I believe that we have been given this journey to share. Our journey. Its nothing like the journey of any other child or adult on the spectrum, but perhaps a window into what a child may experience in one part of their life.

So for me, if you have questions, I'll throw being politically correct out the window so that I can share the journey we are walking. I'll listen to you say child with autism or autistic child and know that most often we are looking to answer these questions so that we have knowledge and in learning we have less to fear and in fearing less we can be a better version or our self.

I can't speak for anyone outside our family but for me, forget PC, ask. Anytime. Anywhere. Any way. We want you to learn about our struggles with hopes that it will help others to be more understanding, compassionate and sympathetic.


Monday, April 1, 2019

Spectrum and Sharing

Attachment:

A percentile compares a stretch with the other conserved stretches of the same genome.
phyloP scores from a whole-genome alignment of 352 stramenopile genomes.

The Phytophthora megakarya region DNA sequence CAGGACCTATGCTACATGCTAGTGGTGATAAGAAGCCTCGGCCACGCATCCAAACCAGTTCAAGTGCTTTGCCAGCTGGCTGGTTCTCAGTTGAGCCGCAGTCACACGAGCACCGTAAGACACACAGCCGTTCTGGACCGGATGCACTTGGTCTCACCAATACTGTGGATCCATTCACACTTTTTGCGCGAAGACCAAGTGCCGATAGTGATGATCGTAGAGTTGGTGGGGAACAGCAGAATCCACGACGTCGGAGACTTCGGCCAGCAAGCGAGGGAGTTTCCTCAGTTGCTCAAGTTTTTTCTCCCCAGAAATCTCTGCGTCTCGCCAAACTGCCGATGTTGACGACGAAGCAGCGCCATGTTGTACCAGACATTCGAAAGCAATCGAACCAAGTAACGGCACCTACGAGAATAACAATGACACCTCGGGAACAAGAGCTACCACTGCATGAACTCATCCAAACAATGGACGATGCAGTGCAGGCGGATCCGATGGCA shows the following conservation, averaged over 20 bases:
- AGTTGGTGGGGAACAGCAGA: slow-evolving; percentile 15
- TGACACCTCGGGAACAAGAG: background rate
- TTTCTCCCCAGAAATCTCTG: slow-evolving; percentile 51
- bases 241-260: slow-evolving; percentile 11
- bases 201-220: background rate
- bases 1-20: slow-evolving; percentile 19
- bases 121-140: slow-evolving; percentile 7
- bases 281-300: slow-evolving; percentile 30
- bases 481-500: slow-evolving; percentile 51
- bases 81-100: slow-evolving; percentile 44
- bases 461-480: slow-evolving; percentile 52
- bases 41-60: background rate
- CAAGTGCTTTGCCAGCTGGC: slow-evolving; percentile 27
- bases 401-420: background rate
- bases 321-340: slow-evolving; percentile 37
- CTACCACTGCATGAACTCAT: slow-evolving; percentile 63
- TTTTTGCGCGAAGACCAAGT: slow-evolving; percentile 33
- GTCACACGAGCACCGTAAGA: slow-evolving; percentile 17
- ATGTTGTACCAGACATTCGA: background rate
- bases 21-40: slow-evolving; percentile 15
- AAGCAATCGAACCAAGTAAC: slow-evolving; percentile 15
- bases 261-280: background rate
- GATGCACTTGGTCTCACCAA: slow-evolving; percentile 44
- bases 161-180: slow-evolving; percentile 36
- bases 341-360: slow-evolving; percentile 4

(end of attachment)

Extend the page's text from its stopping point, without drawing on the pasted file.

Have you ever looked through a prism and noticed the colors that shine through? The brilliance of the rainbow that radiates warmth from the sunlight in the background. Perhaps you have never looked closely at those colors, inspecting each of them and changing your own perspective, closing one eye, opening both eyes or squinting to change the shape or size of the color. The magnitude of brilliance is seen individually even when two people stare at the same vision of light. To me, that rainbow, that opportunity to look at something beautiful and unique is autism. As no two people are alike, no two journey's are alike and making autism work in my family will look different than autism in someone else's family. I have grown to understand this as we have grown in our journey.